Study Guide

George Washington in The Federalist Papers 10 and 51

By James Madison

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George Washington

What discussion of the Revolutionary period would be complete without a cameo of America's first wooden-toothed, cherry-tree-chopping Mr. President?

George Washington was generally a soft-spoken man, whose major skill was his ability to delegate and to gather the smartest men in the room around him. While he wasn't a naturally gifted statesman himself, he had a keen eye for picking the best course of action from set of propositions.

He was humble, modest to the point of self-deprecating…and reluctant to take political office. Yep: the first prez didn't want to be.

Which, ironically, made him one of the best men for the job, and got him the Presidency unanimously. He was incredibly well-loved even during his time, and remains one of the few presidents in history to have that kind of support and general appreciation.

Throughout his presidency, he worked to keep the United States out of trouble and tried to hold the entire country together despite the brewing party tensions that would erupt after his death.

The Early Years (Cherry Tree Not Included)

Washington was born in Virginia to fairly well-off parents. His father died at a young age, and as a result young Washington didn't quite get the same education in England as his siblings did. He served as a British soldier during the French-and-Indian War, where he barely managed to lead an organized retreat from a disastrous expedition with General Braddock in 1755.

Washington himself was riddled with four bullets, and had two horses shot out from under him. For cheating death like a man with ten aces shoved in his sleeves, he was promoted to Commander of the Virginia Regiment.

His training in the British army would be Washington's ace in the hole when it came to leading his own army against British troops. He led a rag-tag army with little training, few supplies, and little support from the Continental Congress against a global superpower, and somehow came out on top.

He yearned for peacetime at his home in Mount Vernon, and renounced his title of General as soon as the peace between Britain and the United States was finalized.

A Cushy Retirement, Interrupted

Reluctantly, however, he was dragged back into politics in 1787, at the time the United States was coming apart at the seams.

He stepped in as a delegate to the Constitutional Convention, to see what he could do for the country. Once there, he was almost unanimously elected as President of the Convention—not the first time he'd be chosen for a Presidency, although you probably already knew that.

He was so disheartened by the proceedings at the convention that he confided in Hamilton,

I almost despair of seeing a favorable issue to the proceedings of our convention and repent having had any agency in the business. (Source)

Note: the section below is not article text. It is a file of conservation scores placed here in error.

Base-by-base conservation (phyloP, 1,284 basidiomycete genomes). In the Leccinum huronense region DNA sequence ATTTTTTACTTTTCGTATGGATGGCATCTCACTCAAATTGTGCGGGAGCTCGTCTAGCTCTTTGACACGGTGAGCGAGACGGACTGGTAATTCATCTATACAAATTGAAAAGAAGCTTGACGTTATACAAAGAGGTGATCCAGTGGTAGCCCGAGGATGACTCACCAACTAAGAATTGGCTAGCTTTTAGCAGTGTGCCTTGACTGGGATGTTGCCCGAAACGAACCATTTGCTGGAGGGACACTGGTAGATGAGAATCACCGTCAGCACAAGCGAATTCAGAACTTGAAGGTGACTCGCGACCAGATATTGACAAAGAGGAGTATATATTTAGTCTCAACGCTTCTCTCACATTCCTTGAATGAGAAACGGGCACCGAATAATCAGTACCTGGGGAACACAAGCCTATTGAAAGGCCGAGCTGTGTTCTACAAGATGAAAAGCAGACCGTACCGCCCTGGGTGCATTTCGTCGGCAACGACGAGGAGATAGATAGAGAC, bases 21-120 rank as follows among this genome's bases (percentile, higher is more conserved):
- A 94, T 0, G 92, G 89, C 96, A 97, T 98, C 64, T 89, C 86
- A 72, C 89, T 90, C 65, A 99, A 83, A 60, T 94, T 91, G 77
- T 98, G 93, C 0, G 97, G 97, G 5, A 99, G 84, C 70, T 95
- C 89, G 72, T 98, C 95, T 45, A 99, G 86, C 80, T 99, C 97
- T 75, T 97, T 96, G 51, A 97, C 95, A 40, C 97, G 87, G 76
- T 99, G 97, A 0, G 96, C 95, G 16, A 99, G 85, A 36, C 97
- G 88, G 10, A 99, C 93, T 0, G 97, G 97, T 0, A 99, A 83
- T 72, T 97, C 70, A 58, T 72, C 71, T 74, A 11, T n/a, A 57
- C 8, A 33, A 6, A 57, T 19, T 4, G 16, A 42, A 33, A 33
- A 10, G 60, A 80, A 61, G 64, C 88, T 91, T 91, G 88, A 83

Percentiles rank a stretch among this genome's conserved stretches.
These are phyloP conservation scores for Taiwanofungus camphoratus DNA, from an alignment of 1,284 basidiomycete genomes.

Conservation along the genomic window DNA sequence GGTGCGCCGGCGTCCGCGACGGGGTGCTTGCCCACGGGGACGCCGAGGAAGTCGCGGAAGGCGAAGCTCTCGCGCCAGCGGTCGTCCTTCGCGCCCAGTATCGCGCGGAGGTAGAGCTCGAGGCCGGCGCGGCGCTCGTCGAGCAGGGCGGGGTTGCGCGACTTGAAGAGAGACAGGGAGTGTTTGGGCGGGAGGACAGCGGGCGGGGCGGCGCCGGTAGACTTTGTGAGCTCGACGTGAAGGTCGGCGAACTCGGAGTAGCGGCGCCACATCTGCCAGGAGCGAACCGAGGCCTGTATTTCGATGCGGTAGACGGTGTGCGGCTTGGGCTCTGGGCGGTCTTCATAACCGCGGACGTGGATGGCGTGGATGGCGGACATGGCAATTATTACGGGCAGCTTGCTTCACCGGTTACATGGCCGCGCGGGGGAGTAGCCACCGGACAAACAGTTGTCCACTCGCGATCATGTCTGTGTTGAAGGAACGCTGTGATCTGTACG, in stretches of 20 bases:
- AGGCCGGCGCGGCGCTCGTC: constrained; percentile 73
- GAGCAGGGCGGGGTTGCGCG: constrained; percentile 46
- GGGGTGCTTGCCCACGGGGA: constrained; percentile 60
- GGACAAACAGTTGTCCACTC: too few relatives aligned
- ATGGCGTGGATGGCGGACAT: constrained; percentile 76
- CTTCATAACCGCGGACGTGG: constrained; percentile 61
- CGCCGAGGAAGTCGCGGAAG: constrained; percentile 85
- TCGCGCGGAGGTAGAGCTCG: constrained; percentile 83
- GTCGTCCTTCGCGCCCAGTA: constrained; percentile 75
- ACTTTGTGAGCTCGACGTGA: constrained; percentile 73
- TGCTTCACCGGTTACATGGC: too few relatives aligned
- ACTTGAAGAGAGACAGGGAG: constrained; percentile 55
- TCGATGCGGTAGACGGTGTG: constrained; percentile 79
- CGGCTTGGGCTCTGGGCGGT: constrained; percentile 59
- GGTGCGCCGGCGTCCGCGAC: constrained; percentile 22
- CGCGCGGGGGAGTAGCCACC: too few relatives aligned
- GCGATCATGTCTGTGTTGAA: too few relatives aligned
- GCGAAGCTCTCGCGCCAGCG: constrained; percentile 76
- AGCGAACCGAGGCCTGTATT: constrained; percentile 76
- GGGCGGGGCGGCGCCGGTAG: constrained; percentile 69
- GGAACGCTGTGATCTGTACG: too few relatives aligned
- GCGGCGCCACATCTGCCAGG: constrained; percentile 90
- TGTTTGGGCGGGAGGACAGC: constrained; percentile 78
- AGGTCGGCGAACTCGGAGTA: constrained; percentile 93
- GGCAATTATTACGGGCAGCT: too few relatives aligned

Washington probably enjoyed the meeting as much as we enjoy a root canal.

Miraculously, the Constitution was able to reach a rough consensus, which was a huge relief to Washington. His support was instrumental in getting the Constitution ratified, and, under the new Constitutional government, he'd be elected President unanimously by the Electoral College.

He wasn't particularly excited about that, either.

While others might have been excited about getting to run a brand-new country, George Washington would much rather kick back at Mount Vernon. The guy roughed it through years of a war where he basically had to keep his men running on toothpicks and some pocket lint; you can't blame the guy for wanting to take a break.

He remarked on moving to the presidency, in typical Washington fashion, this way:

For myself the delay [in assuming the office of the President] may be compared with a reprieve; for in confidence I assure you, with the world it would obtain little credit that my movements to the chair of Government will be accompanied by feelings not unlike those of a culprit who is going to the place of his execution: so unwilling am I, in the evening of a life nearly consumed in public cares, to quit a peaceful abode for an Ocean of difficulties, without that competency of political skill, abilities and inclination which is necessary to manage the helm. (Source)

Long story short, he was getting too old for this stuff.

Presidency Vol. 1: Setting Presidential Precedents

Since he didn't think he had the right stuff to lead, he decided to surround himself with the smartest men in the country to provide him advice.

This group of advisers would be known as his Cabinet, and featured such all-stars as Alexander Hamilton as Secretary of the Treasury, Thomas Jefferson as Secretary of State. He also wanted a diversity of opinions and backgrounds in his cabinet, so he tossed in Jefferson and Hamilton, who famously opposed each other on every single issue.

This, like pretty much everything else he did during his presidency, set a precedent for the role of the President throughout history.

Having made it through two terms and weathering plenty of political storms, he finally decided it was time to retire—setting the precedent for the two-term limit on the office. His farewell address, again in classic Washington style, apologized for any personal blunders he might have made in running the country, and expressed his hope that the government that he and so many others fought so hard for would continue.

As for him, he'd finally get to kick back and enjoy his time in the shade.

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